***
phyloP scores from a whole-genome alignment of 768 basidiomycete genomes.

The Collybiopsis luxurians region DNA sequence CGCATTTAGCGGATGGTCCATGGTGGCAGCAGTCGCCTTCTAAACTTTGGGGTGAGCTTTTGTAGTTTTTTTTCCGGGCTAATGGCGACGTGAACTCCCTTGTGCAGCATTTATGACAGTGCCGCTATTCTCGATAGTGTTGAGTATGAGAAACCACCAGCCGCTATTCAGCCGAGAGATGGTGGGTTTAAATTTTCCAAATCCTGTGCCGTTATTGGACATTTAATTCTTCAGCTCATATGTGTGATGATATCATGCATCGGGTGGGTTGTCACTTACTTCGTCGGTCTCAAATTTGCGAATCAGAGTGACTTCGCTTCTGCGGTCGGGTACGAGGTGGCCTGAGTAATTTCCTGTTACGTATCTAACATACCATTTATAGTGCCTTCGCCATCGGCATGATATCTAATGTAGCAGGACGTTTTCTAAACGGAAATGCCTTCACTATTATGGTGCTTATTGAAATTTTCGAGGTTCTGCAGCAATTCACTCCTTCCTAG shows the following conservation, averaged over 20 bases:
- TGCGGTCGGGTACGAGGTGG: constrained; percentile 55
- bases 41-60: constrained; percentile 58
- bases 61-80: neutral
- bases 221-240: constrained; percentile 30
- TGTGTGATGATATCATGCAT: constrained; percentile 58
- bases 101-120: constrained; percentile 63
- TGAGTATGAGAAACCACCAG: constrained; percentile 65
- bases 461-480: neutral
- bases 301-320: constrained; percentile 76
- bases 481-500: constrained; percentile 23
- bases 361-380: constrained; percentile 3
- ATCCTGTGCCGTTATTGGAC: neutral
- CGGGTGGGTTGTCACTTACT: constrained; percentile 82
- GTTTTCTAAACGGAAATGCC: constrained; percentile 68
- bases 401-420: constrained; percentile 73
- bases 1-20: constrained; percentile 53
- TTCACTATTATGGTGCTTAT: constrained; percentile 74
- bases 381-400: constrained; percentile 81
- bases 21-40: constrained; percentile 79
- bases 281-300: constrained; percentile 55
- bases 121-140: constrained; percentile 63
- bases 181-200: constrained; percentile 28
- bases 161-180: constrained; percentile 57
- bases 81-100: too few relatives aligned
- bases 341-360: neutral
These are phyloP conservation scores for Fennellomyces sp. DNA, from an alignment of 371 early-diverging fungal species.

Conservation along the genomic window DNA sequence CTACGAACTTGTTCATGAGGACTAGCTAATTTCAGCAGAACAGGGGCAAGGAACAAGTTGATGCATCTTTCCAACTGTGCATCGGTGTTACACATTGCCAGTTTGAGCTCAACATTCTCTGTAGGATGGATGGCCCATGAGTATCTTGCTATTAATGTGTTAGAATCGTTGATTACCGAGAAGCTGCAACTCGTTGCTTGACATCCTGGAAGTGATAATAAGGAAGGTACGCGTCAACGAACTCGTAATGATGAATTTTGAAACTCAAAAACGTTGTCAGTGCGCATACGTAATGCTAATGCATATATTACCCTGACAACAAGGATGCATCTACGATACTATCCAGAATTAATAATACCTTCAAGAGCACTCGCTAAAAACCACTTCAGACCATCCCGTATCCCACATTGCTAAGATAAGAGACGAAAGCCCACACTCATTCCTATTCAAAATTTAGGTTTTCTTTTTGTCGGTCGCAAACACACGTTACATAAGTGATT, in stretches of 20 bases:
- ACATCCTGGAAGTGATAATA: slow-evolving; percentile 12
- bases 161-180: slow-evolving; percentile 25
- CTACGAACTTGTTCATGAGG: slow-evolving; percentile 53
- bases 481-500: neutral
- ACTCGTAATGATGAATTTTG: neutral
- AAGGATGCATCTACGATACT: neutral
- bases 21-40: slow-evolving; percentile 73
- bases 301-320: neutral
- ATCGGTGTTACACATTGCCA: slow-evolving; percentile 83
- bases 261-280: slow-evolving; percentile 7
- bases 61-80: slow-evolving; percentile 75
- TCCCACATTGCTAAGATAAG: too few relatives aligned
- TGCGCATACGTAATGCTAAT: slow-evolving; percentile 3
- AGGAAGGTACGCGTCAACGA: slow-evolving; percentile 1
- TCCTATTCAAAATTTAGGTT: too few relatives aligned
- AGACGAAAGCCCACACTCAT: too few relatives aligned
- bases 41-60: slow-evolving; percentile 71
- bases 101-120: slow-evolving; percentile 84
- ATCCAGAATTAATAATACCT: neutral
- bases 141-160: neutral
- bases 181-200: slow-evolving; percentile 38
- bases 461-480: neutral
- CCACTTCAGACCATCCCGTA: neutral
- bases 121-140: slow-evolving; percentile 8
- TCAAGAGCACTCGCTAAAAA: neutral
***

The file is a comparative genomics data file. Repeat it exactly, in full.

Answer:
phyloP scores from a whole-genome alignment of 768 basidiomycete genomes.

The Collybiopsis luxurians region DNA sequence CGCATTTAGCGGATGGTCCATGGTGGCAGCAGTCGCCTTCTAAACTTTGGGGTGAGCTTTTGTAGTTTTTTTTCCGGGCTAATGGCGACGTGAACTCCCTTGTGCAGCATTTATGACAGTGCCGCTATTCTCGATAGTGTTGAGTATGAGAAACCACCAGCCGCTATTCAGCCGAGAGATGGTGGGTTTAAATTTTCCAAATCCTGTGCCGTTATTGGACATTTAATTCTTCAGCTCATATGTGTGATGATATCATGCATCGGGTGGGTTGTCACTTACTTCGTCGGTCTCAAATTTGCGAATCAGAGTGACTTCGCTTCTGCGGTCGGGTACGAGGTGGCCTGAGTAATTTCCTGTTACGTATCTAACATACCATTTATAGTGCCTTCGCCATCGGCATGATATCTAATGTAGCAGGACGTTTTCTAAACGGAAATGCCTTCACTATTATGGTGCTTATTGAAATTTTCGAGGTTCTGCAGCAATTCACTCCTTCCTAG shows the following conservation, averaged over 20 bases:
- TGCGGTCGGGTACGAGGTGG: constrained; percentile 55
- bases 41-60: constrained; percentile 58
- bases 61-80: neutral
- bases 221-240: constrained; percentile 30
- TGTGTGATGATATCATGCAT: constrained; percentile 58
- bases 101-120: constrained; percentile 63
- TGAGTATGAGAAACCACCAG: constrained; percentile 65
- bases 461-480: neutral
- bases 301-320: constrained; percentile 76
- bases 481-500: constrained; percentile 23
- bases 361-380: constrained; percentile 3
- ATCCTGTGCCGTTATTGGAC: neutral
- CGGGTGGGTTGTCACTTACT: constrained; percentile 82
- GTTTTCTAAACGGAAATGCC: constrained; percentile 68
- bases 401-420: constrained; percentile 73
- bases 1-20: constrained; percentile 53
- TTCACTATTATGGTGCTTAT: constrained; percentile 74
- bases 381-400: constrained; percentile 81
- bases 21-40: constrained; percentile 79
- bases 281-300: constrained; percentile 55
- bases 121-140: constrained; percentile 63
- bases 181-200: constrained; percentile 28
- bases 161-180: constrained; percentile 57
- bases 81-100: too few relatives aligned
- bases 341-360: neutral
These are phyloP conservation scores for Fennellomyces sp. DNA, from an alignment of 371 early-diverging fungal species.

Conservation along the genomic window DNA sequence CTACGAACTTGTTCATGAGGACTAGCTAATTTCAGCAGAACAGGGGCAAGGAACAAGTTGATGCATCTTTCCAACTGTGCATCGGTGTTACACATTGCCAGTTTGAGCTCAACATTCTCTGTAGGATGGATGGCCCATGAGTATCTTGCTATTAATGTGTTAGAATCGTTGATTACCGAGAAGCTGCAACTCGTTGCTTGACATCCTGGAAGTGATAATAAGGAAGGTACGCGTCAACGAACTCGTAATGATGAATTTTGAAACTCAAAAACGTTGTCAGTGCGCATACGTAATGCTAATGCATATATTACCCTGACAACAAGGATGCATCTACGATACTATCCAGAATTAATAATACCTTCAAGAGCACTCGCTAAAAACCACTTCAGACCATCCCGTATCCCACATTGCTAAGATAAGAGACGAAAGCCCACACTCATTCCTATTCAAAATTTAGGTTTTCTTTTTGTCGGTCGCAAACACACGTTACATAAGTGATT, in stretches of 20 bases:
- ACATCCTGGAAGTGATAATA: slow-evolving; percentile 12
- bases 161-180: slow-evolving; percentile 25
- CTACGAACTTGTTCATGAGG: slow-evolving; percentile 53
- bases 481-500: neutral
- ACTCGTAATGATGAATTTTG: neutral
- AAGGATGCATCTACGATACT: neutral
- bases 21-40: slow-evolving; percentile 73
- bases 301-320: neutral
- ATCGGTGTTACACATTGCCA: slow-evolving; percentile 83
- bases 261-280: slow-evolving; percentile 7
- bases 61-80: slow-evolving; percentile 75
- TCCCACATTGCTAAGATAAG: too few relatives aligned
- TGCGCATACGTAATGCTAAT: slow-evolving; percentile 3
- AGGAAGGTACGCGTCAACGA: slow-evolving; percentile 1
- TCCTATTCAAAATTTAGGTT: too few relatives aligned
- AGACGAAAGCCCACACTCAT: too few relatives aligned
- bases 41-60: slow-evolving; percentile 71
- bases 101-120: slow-evolving; percentile 84
- ATCCAGAATTAATAATACCT: neutral
- bases 141-160: neutral
- bases 181-200: slow-evolving; percentile 38
- bases 461-480: neutral
- CCACTTCAGACCATCCCGTA: neutral
- bases 121-140: slow-evolving; percentile 8
- TCAAGAGCACTCGCTAAAAA: neutral